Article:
What Is Femtech, and Is It the New Pink Tax?

Humans as a species love to categorize. To help us understand the world around us, we give everything a name — each other, our pets, our moods, the earthy smell of a forest after rain. And when we’re particularly excited about something, we’ll give it a nickname, too. In this fashion “femtech” was born, a term used to describe the section of the Venn diagram where technology and female health care get busy. The term was coined around 2016, about the time that seriously innovative ideas started popping up in that particular sliver of space.

Think back to the then-scandalizing ads for Thinx period-proof underwear. There was also Fin, a crowdfunded fingertip vibrator; Clue, an ovulation tracker; and Cora, the organic menstrual-products subscription service. Before long, seriously big cash began to flow.

Last year, an estimated $400 million was invested in companies that fell under the femtech umbrella — and about $1 billion total since 2015, says research firm PitchBook. Today, Cora is neatly filed in Target’s personal-care aisle (with competitors like Tampax), and ideas continue to proliferate. “Smart tampons” that would collect blood and tissue for monthly genetic testing to help diagnose diseases like endometriosis, cervical cancer, and even indirectly measure a patient’s ovarian reserve, may not be far off, thanks to startups like NextGen Jane. By some estimates, the entire femtech space could represent a $50 billion industry by 2025.

It goes without saying that both health care and technology are fields where American women and their needs have been overlooked. But we will say it. And back it up with exhibits A and B: A recent survey that shows that the U.S. has the highest rate of maternal mortality in the developed world, and statistics that show a dearth of female leaders in Silicon Valley (only seven percent of partners at the top 100 venture capital firms are women).

“The truth is the vast majority of investors, even in health care, are men,” says Trish Costello, the CEO founder of investment fund Portfolia and the Portfolia FemTech Fund, an arm specifically devoted to women’s health-care companies. “Sometimes they’re just downright uncomfortable with products that deal with menopause, childbirth, periods, anything. One said to me, ‘I don’t want to have to talk about vaginas every Monday morning at my partner meeting.’ ” The fact that this paradigm is shifting is very exciting. And yet, as investments in femtech grow and the companies serving women’s health-care concerns become profitable, there is a persistent question that looms: How useful are these innovations, really? In some cases, is this just another way for women to pay premium for…being women?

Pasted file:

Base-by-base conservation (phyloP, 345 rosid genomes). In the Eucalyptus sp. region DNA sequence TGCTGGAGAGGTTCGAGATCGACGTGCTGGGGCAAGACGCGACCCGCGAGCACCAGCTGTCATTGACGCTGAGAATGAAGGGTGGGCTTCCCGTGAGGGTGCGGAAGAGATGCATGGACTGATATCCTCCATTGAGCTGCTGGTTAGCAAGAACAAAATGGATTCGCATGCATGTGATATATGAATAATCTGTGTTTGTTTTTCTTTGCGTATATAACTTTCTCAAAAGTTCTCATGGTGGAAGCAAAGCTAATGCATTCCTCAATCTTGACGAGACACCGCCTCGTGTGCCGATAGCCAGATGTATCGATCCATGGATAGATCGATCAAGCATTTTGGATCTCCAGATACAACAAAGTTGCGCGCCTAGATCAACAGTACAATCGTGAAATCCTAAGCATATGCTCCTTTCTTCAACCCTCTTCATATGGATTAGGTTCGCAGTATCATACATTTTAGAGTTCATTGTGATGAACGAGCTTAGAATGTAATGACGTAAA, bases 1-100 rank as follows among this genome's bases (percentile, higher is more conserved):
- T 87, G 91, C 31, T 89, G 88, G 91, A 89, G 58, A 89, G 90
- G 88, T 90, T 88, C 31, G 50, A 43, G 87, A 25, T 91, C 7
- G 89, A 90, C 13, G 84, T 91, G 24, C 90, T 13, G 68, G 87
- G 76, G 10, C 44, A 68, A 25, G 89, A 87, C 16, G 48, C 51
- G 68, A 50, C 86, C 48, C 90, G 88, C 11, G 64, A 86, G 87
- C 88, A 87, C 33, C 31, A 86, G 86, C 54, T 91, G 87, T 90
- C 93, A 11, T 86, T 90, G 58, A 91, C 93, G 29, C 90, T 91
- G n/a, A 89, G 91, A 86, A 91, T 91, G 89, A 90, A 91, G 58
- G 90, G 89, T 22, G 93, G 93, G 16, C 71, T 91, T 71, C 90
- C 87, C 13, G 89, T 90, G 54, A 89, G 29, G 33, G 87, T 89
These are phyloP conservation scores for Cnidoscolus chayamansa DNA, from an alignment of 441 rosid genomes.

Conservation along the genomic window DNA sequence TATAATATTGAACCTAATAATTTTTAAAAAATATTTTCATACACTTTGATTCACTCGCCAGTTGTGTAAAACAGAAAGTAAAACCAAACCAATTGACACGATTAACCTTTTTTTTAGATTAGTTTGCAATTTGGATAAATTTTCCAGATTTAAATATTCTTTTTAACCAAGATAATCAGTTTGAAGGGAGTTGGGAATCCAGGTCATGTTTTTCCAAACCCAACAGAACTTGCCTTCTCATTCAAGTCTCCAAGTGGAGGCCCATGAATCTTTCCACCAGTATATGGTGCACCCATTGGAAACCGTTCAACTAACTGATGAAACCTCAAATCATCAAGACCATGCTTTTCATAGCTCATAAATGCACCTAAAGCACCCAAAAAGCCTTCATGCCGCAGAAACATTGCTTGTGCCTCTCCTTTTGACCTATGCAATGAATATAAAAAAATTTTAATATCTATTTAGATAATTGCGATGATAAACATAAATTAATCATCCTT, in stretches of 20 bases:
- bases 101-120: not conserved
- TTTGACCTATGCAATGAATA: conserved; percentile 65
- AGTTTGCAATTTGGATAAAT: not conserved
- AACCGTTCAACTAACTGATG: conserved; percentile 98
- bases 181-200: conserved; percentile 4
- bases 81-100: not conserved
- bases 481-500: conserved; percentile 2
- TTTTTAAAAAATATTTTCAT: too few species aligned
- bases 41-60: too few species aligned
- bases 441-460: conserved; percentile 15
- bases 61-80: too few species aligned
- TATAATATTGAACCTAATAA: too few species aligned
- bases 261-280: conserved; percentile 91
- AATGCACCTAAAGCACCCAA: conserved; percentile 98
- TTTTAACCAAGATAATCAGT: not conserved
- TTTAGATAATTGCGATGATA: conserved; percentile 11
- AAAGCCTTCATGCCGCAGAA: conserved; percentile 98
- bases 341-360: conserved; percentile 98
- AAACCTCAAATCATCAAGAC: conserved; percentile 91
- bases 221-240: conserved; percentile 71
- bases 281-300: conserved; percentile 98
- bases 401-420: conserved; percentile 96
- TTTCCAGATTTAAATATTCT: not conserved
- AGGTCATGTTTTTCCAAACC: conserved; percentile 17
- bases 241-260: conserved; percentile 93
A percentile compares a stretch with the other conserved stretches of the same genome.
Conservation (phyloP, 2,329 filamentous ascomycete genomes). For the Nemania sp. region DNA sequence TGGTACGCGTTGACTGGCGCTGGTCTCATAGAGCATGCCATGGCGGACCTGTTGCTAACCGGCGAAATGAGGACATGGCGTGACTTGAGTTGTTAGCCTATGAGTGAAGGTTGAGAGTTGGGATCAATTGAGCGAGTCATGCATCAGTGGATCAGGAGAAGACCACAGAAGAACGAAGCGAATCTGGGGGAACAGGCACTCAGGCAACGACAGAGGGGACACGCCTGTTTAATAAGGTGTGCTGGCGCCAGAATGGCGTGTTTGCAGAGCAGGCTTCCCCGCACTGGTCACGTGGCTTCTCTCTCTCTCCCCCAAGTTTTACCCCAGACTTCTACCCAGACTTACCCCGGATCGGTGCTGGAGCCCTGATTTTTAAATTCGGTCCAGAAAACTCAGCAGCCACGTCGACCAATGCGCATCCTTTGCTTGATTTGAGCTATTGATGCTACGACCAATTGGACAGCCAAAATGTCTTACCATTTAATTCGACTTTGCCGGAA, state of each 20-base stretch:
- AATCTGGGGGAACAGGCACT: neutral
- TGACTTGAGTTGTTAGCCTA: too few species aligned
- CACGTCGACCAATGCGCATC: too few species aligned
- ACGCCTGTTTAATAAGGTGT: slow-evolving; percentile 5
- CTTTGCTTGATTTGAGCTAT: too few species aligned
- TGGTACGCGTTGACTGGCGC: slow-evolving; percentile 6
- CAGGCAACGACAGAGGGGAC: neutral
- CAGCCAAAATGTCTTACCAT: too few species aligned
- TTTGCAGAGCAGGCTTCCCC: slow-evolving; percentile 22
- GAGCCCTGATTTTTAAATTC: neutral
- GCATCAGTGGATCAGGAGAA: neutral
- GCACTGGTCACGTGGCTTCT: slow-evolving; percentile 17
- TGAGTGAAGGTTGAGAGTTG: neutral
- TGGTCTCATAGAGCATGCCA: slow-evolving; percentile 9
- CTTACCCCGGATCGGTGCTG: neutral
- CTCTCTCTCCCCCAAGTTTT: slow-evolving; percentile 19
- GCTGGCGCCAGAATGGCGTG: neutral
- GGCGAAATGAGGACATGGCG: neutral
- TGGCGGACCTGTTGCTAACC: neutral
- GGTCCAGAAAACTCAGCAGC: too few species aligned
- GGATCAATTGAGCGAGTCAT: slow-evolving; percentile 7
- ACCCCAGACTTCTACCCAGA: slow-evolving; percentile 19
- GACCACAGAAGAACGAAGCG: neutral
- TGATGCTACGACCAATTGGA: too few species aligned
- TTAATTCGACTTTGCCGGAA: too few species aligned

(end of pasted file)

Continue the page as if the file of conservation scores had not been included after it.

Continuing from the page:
illustration

Take tampons and sanitary napkins. They’re essentials for a menstruating population. In the United States, though, they’ve been sold and taxed as luxury goods, rather than as a medical necessity that would be exempt from sales tax or purchasable through government-assistance programs like Medicaid. Since protests picked up steam in recent years, 10 states have amended their laws to drop the tax, but 35 have not. (Fun fact: Five states have no sales tax.) This is all to say: Women represent a huge market, and in some ways, because of a lack of care options, a vulnerable one.

Menstrual hygiene has undergone more innovation due to femtech company attention than it had in decades (new sustainable, reusable plastic options; organic-cotton subscription services; menstrual underwear), but these changes do not necessarily come cheap. A standard box of 50 assorted store-brand tampons costs $4.99. For the equivalent of 50 Cora tampons, a product launched partly in response to what the company viewed as potentially dangerous synthetic materials, the cost at Target would be about $15.60. Caring for the female body is still being regarded as a luxury and sold at that price.

https://www.allure.com/story/what-is-femtech

 

< Pervious Post: What Is FemTech? 5 Things To Know About The New Industry
Font Resize
Contrast